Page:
38. Were there any moments when you lost hope?  Perhaps, but I don’t remember such moments because I truly forget the bad things in the past, even so to this day.  However, in writing my book a specific event came to my memory when my mom was moving me from one family to another, perhaps for the first or second time.  I was four, and I threw a crying fit on the street, perhaps because I feared that the next place might be even worse than the previous one.  It was approaching curfew, and a passing beggar saw my mother trying to calm me down with little effect, so he approached me and said that he’ll put me in his bag and take me away if I don’t obey my mother.  Truly scared, I immediately quieted down.  This tells me that moving from one family to another must have been very traumatic for me.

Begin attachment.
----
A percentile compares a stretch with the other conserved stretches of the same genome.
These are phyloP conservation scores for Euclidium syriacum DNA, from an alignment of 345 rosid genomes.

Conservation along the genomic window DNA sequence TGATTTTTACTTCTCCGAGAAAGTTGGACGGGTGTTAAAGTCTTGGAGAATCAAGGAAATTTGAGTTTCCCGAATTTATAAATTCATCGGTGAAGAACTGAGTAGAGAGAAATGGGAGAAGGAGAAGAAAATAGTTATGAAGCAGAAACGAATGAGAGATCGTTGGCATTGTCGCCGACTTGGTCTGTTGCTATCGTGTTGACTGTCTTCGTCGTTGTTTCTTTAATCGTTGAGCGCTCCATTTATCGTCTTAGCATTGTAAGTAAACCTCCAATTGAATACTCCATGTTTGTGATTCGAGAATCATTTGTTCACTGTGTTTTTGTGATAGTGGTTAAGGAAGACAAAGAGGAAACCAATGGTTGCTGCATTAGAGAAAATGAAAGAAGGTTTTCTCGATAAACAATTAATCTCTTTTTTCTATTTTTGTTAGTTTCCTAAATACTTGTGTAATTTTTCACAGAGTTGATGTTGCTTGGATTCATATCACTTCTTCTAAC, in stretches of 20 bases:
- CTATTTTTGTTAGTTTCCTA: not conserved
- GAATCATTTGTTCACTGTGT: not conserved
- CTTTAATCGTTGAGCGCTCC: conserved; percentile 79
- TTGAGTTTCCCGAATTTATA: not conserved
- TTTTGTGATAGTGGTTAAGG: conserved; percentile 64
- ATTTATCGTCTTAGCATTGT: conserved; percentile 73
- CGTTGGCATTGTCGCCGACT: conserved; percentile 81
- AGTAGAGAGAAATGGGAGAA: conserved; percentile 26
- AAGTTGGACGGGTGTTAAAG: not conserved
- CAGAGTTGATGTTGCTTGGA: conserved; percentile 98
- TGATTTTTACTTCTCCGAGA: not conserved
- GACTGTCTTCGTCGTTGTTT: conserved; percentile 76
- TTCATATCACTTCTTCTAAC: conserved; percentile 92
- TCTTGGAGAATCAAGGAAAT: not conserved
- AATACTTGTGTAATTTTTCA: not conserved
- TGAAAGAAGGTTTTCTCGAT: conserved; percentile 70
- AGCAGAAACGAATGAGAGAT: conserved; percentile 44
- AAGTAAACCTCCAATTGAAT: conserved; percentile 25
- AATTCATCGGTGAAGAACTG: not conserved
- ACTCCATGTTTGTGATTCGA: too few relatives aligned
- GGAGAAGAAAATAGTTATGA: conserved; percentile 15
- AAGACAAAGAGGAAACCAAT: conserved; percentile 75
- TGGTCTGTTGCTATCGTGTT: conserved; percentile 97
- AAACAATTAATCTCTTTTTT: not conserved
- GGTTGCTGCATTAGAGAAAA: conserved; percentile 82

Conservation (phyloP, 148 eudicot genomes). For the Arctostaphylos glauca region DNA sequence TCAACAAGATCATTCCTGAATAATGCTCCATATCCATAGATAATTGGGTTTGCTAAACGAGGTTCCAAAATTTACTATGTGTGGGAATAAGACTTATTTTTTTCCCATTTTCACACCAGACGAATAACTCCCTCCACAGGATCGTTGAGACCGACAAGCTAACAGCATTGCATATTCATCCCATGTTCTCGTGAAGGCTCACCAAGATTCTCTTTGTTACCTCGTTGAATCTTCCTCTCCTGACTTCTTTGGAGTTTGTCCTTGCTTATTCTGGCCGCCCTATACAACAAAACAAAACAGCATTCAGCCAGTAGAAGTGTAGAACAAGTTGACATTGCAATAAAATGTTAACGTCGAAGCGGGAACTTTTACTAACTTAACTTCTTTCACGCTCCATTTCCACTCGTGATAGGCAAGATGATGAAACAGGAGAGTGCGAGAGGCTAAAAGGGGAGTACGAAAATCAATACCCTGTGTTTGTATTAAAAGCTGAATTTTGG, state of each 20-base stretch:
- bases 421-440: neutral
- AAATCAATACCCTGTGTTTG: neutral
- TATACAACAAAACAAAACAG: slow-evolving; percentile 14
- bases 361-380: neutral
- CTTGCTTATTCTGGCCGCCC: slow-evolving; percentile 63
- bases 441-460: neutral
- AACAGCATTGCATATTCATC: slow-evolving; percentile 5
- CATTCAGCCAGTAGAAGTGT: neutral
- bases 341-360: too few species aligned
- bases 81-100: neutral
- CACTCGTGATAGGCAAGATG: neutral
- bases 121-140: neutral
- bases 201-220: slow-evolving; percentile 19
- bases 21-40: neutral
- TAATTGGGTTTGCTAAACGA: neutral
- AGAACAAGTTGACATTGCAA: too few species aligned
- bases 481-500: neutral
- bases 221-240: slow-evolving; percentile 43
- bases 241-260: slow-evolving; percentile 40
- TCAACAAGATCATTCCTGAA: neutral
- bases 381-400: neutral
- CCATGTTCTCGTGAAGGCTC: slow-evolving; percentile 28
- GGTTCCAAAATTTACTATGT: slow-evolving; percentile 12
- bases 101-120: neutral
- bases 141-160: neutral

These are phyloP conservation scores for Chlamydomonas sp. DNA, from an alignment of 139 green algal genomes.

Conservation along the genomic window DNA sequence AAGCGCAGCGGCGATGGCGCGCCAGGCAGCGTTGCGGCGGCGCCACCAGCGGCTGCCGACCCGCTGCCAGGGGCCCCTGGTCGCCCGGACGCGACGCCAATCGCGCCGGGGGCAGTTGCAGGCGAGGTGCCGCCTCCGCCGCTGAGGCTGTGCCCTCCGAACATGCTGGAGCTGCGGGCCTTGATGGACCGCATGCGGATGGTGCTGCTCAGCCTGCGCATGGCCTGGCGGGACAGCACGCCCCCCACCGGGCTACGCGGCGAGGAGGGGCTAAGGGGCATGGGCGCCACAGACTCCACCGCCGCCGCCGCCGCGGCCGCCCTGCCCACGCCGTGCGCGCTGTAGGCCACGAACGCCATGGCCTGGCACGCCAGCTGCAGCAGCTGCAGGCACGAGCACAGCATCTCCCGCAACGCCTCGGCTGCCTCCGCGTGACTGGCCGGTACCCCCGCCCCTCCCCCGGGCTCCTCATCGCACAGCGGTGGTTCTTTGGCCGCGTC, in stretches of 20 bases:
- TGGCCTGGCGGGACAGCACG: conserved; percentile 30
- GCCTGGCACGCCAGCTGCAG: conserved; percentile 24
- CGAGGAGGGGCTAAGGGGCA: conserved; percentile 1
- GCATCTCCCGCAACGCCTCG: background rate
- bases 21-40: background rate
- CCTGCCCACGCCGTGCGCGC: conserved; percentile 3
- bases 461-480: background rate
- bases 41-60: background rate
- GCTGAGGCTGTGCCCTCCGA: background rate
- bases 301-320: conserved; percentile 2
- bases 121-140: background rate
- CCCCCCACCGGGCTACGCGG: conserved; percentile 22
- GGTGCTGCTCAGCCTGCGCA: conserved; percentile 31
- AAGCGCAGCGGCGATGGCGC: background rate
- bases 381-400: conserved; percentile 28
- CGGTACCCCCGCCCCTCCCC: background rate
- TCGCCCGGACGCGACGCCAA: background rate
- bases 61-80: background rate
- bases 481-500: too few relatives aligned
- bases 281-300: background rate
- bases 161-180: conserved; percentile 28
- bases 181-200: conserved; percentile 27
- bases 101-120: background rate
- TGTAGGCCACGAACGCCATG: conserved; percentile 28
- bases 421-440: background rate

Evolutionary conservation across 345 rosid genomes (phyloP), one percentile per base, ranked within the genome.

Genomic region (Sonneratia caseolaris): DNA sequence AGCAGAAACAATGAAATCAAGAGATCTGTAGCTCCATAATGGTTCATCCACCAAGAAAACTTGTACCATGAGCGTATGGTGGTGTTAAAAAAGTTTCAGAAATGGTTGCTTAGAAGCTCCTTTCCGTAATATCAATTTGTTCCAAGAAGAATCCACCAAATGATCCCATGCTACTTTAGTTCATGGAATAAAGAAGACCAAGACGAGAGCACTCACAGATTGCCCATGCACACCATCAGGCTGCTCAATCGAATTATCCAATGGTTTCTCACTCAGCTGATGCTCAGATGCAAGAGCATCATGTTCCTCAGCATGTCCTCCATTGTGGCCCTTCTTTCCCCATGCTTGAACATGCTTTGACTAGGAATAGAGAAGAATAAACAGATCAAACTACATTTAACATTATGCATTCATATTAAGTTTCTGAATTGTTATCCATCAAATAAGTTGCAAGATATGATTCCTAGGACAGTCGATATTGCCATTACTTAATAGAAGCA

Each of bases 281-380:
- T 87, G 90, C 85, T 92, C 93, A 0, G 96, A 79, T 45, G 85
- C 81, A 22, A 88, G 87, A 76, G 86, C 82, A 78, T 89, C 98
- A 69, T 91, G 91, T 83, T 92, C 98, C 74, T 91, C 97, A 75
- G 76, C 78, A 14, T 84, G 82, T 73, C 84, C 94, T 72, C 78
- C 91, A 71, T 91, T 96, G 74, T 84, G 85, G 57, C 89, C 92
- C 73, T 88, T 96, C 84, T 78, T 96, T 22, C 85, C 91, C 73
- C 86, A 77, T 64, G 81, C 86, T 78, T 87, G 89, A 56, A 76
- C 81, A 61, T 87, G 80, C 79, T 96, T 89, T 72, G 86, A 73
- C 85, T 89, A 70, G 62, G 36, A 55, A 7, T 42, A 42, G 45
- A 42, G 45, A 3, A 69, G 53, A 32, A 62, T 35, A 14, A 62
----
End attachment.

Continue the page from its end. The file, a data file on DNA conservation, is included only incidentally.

39. Did you see prejudice in America when you first came here?  Yes, and I was very surprised by it.  We first lived in North Carolina in a very small town, only 1,000 population.  A highway ran through the middle of it, with only whites on one side and only blacks on the other, and there was definite prejudice in the attitude of the whites.  In my book I describe an incident when in one of the nearby larger towns I took a city bus and sat in the back.  When the bus driver noticed it he apparently tried to tell me to move up to the front, but I didn’t understand as my English was still very limited.  When the driver realized it he came to me, picked me up by my armpits (I was 11 but very small) and carried me to the front.